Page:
The U.S. Citizenship & Immigration Services recently released information that may help individuals impacted by the recent natural disasters in the U.S., including Hurricane Harvey, Hurricane Irma and Hurricane Maria. People who were impacted by unforeseen circumstances, including natural disasters, may be able to take advantage of the following:
- Filing late change or extension of status applications: Normally, you are ineligible to file for a change or extension of status if your current status has expired. If you were unable to file a change or extension of status application due to being impacted by one of the recent natural disasters, you may be able to file for this benefit even if you are currently out of status. You will need to show that the reason you applied late is directly connected to extraordinary circumstances beyond your control.
- Employment Authorization for Students: Usually students on F-1 status can only work in limited circumstances and only in their area of study. If you were impacted by a natural disaster, either here or in your home country, and you need to work to support yourself as a result, you may be eligible to apply for work authorization by filing Form I-765. You must demonstrate you are from an affected country or area and your Designated School Official (DSO) must recommend you for employment.
- Replacing Documents (Green cards, EADs, etc): If your immigration documents were lost due to a natural disaster you must file a form with USCIS to replace them.
- If you need to replace your green card, file Form I-90 or go to a local USCIS Field Office and request a temporary I-551 stamp.
- To get a new I-94 card as proof of your status, file Form I-102. Please note that if you were issued an electronic I-94 at a US port of entry you can get a new I-94 for free by visiting this website: https://i94.cbp.dhs.gov/I94/#/home.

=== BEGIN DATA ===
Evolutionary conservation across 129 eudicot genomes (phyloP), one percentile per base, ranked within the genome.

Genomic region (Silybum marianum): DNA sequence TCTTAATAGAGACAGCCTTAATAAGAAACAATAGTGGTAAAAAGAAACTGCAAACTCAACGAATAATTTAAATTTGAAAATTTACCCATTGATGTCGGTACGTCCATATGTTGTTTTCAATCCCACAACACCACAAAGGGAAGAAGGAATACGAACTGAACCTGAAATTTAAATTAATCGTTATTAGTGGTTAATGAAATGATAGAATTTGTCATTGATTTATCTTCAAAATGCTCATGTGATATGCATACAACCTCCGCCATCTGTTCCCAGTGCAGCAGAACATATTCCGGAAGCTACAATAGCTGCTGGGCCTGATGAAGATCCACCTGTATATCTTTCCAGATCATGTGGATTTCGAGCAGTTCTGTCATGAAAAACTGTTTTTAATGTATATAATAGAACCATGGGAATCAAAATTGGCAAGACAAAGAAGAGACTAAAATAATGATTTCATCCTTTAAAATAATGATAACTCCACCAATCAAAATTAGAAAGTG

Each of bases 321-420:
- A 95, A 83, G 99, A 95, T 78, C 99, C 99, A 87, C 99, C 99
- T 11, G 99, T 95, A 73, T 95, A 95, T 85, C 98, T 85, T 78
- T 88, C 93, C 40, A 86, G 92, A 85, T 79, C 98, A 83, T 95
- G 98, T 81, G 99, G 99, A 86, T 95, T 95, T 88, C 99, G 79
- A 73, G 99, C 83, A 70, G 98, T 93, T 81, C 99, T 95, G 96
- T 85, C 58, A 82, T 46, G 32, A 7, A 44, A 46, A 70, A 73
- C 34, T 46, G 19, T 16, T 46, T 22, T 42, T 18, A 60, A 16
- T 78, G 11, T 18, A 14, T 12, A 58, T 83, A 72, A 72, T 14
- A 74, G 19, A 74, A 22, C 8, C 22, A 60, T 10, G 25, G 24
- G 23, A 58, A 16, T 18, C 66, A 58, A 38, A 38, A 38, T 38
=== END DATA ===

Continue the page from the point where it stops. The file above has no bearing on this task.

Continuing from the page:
- If you need a new employment authorization card you can file Form I-765.
- Immigration fees may be waived: You can request a fee waiver on Form I-912 if you are not able to pay for a USCIS service or immigration benefit.
- Absence at an interview or inability to respond to a Request for Evidence: If you were unable to appear for a scheduled interview or you did not file a response to a Request for Evidence by the deadline due to the impact of a natural disaster you can submit evidence to the USCIS documenting how this disaster disrupted your ability to appear or respond to the request.
- Expedited Processing: If the natural disaster has resulted in a situation where you need the USCIS to consider your application in an expedited manner, you can request expedited processing.
To find out more about the new rules or other investor visas, contact Scott Legal, P.C.
Ian E. Scott, Esq. is the Founder of Scott Legal, P.C. He can be reached at 212-223-2964 or by email at firstname.lastname@example.org.
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